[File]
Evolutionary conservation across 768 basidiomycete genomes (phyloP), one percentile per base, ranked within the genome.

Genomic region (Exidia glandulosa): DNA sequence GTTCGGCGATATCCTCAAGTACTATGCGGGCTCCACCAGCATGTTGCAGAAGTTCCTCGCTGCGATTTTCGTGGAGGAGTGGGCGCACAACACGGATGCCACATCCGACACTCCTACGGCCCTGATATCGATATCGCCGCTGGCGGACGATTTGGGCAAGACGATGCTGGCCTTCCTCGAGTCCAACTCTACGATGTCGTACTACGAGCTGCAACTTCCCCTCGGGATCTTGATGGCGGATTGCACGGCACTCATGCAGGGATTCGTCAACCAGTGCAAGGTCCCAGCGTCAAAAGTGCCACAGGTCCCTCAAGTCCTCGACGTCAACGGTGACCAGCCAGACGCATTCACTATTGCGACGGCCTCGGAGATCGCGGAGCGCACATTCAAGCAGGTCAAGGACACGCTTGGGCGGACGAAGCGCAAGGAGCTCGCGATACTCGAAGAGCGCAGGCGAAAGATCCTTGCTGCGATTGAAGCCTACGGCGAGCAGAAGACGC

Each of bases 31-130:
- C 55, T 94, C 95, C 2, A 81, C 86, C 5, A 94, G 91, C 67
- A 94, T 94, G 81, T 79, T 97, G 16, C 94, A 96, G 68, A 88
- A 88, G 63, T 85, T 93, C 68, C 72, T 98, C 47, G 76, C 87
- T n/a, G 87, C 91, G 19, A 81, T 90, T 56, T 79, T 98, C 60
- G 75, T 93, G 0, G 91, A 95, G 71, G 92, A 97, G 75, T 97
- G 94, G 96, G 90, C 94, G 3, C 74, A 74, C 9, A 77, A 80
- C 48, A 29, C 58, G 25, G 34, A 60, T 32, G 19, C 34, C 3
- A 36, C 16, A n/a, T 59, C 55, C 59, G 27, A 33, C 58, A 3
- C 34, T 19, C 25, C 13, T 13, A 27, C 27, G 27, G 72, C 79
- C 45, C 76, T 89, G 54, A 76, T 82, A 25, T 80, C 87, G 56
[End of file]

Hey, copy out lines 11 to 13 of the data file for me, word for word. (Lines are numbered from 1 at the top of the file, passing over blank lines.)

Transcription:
- A 36, C 16, A n/a, T 59, C 55, C 59, G 27, A 33, C 58, A 3
- C 34, T 19, C 25, C 13, T 13, A 27, C 27, G 27, G 72, C 79
- C 45, C 76, T 89, G 54, A 76, T 82, A 25, T 80, C 87, G 56